An outhouse named Sally

outhouse built by wpaA ways back, we had a little chat about outhouses, and how prior to the post-WWII boom, lots of folks still did not have indoor plumbing. Well, Sara wrote in to let us know that at the heritage family home in Pennsylvania, they still maintain and use their two-seater, the beloved “Sally”. Sara writes:

I was born in the ’50s, and every summer we traveled to rural Pennsylvania (closest town of any size, Towanda, was a twisty-turn-y, nightmare of a 10 mile drive) where my great-grandparents had in 1932 purchased a tract of land along the Susquehana River. It had a dilapidated barn, an old building that had once housed a general store, a few acres of land and a huge farsanitary-unitmhouse built in the 1850s. I had to leave a comment today because at the time my great-grandparents moved in, the WPA came through the valley and built a solid, safe, sanitary two-seater outhouse on the property, identical to the one pictured. My extended family has carefully maintained it over all these years, and it is neither smelly nor creature-infested. I’ve lived with indoor plumbing all my life, which is why using the outhouse (and the occasional chamber pot) has been important for me. How else could I otherwise appreciate my pastel bathroom???

One of my good-natured cousins snapped a couple of pics for me the other day. I’m sorry Sally doesn’t look her summertime best. Ordinarily the brush is kept mowed, and we often put geraniums in flower pots on either side of the door. There was even a little bell ages ago! You’ll notice that we raised the roof and inserted screening a few years back, primarily to let in more daylight.

We have a modest perennial garden along the slate pathway that leads to her door, and she was wisely built close enough to the house be convenient, and far enough away to be discreet. You could meander slowly down the walk, pretending to do a little weeding amongst the flowers, and no one would be the wiser.

Yes, this is the work of the WPA. Men without jobs were employed by — gasp — the federal government, to build and repair those things that Americans needed and used in their everyday lives, thereby immeasurably improving their health and safety. Imagine that.

Thank you for putting your foot down when it comes to the national habit of snickering at the colors, furniture, flamingos and other assorted accoutrementof those in the 1950s and ’60s. So many of them had only comparatively recently emerged from a backward, colorless and unsophisticated way of life. And now look — clean, fresh water in a pretty pink tub! Somebody pinch me!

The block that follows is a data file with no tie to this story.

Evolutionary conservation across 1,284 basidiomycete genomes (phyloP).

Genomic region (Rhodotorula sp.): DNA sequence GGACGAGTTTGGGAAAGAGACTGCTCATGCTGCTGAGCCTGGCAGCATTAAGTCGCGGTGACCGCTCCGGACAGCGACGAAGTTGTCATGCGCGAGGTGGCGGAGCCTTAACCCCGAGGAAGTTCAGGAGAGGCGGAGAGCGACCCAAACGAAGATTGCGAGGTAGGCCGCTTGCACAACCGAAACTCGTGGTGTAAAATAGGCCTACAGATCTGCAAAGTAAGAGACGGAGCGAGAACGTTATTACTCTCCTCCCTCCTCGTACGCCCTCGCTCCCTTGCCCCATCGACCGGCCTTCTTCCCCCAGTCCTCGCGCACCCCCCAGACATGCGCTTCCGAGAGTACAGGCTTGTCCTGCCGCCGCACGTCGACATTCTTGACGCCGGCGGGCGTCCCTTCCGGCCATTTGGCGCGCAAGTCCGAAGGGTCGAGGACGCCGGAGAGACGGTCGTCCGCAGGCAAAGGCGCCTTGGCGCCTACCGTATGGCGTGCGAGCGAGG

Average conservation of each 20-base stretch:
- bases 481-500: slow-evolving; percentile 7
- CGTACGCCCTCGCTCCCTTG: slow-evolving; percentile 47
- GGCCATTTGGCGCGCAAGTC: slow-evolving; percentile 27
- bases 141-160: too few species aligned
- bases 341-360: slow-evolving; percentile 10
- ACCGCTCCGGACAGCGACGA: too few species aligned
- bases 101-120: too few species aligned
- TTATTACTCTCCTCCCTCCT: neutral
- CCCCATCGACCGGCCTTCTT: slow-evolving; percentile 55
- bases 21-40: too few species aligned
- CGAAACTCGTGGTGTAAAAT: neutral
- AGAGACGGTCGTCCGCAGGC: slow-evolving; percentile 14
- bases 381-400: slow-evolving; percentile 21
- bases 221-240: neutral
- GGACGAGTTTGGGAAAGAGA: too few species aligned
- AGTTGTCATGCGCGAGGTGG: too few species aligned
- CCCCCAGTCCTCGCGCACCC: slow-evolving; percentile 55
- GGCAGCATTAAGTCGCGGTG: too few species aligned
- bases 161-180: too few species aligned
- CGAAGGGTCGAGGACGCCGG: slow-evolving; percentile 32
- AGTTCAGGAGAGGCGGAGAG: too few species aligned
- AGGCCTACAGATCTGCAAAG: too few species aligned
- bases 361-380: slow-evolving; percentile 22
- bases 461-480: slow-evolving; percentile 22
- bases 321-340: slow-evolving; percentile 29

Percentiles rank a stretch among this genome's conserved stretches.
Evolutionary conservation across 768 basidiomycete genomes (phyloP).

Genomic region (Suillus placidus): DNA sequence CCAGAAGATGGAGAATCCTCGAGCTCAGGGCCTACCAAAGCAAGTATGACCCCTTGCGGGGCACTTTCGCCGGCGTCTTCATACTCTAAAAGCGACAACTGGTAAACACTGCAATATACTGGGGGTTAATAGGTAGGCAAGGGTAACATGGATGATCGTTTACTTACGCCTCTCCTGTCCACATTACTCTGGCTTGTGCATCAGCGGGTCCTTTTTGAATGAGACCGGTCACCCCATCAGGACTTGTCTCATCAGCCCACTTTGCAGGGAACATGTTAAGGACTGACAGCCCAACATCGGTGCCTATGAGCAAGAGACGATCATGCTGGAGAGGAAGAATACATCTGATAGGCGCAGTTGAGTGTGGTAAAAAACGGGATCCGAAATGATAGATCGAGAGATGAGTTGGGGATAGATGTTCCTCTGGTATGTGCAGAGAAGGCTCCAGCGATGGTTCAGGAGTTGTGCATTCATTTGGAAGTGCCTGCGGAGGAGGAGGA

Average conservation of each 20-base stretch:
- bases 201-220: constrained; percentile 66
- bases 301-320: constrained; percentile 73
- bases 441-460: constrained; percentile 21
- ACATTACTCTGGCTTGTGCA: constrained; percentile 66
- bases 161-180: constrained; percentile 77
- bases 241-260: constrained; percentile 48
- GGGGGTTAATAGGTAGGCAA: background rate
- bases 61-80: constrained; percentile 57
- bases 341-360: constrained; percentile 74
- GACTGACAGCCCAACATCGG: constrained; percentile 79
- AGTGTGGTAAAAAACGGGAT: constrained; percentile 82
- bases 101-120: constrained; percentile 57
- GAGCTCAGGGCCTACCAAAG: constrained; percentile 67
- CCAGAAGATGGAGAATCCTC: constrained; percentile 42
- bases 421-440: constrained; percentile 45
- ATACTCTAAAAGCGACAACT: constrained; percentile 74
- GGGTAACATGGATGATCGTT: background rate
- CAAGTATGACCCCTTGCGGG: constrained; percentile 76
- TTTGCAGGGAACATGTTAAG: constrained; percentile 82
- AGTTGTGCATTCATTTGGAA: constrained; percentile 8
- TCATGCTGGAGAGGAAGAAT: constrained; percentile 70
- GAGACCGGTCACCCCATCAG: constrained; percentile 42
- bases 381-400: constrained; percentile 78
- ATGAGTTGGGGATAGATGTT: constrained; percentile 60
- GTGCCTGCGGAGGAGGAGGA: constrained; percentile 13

Well, that was way more soap box philosophy than you’d counted on, I’m guessing.

Enjoy Sally! Aw heck, we sure do!

Thank you, Sara, for the lovely memories, and for the healthy snap-to reminder of how lucky we all have it. 🙂

Be-Safe-graphic2.3

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Comments

  1. sablemable says

    I remember outhouses and chamber pots. My mother’s family had a small farm in Kentucky and we visited there once when I was 4. I refused to use their outhouse, as I had overheard Mom say when she was a young girl visiting and had to use the facilities, she had found a copperhead snake inside. So, I used a chamber pot instead. We also slept on straw tick mattresses.

  2. Annie B. says

    My goodness! Are there no old time, “Back-to-the-Land-ers” out there?
    Having an older home with an outhouse was the epitome of cool when I was in school. Those were the days!

  3. The crazy suburban mom says

    Oh yes, as someone else said…A too seater is way too much company for me but I think having it is actually kind of a cool thing. Maintained as it is.

    And yes, I’m sure it does make her appreciate the pastel bathroom 🙂

  4. says

    I grew up in the suburbs so I have trouble even grasping the concept of a septic. I prefer to flush and have it go far far away, not collect it in my yard ( and I collect alot of things!) But I think even outhouses should be saved, and maybe painted pink. Way to go WPA helping fellow Americans and putting them to work! Thanks for sharing Sally.

  5. Cutty Wilbur says

    Thanks to my cousin Sara for her short history of our outhouse. I remember it well. The family rule was men were required to use it, but women could use the indoor plumbing at night. Using it was refered to as “going down the lane”.

  6. says

    i was going to plug that radiolab piece myself until i saw eric beat me to it. this post is a great companion to it since many of us only consider outhouses as bizarre relics instead of appreciating their important place in human evolution! thanks for sharing it…

  7. says

    I just saw this today…and couldnt resist adding my two cents. I grew up in a house (in Ky) with no running water, and no inside bathrroom. We bathed in a wash tub that served double duty for rinsing out clothes my mama washed on her wringer washing machine. (maytage.) life was tough and I very much appreciate my nice pink bathroom , that , btw, is 10 years older than I am!

  8. Karen Morgan says

    I was born in the late 50s and in the little community where I lived in Virginia’s Blueridge Mountains, EVERYONE had an outhouse. We didn’t get a bathroom installed until 1964. There’s nothing nostalgic about outhouses, though. No matter how nice, they are nasty.

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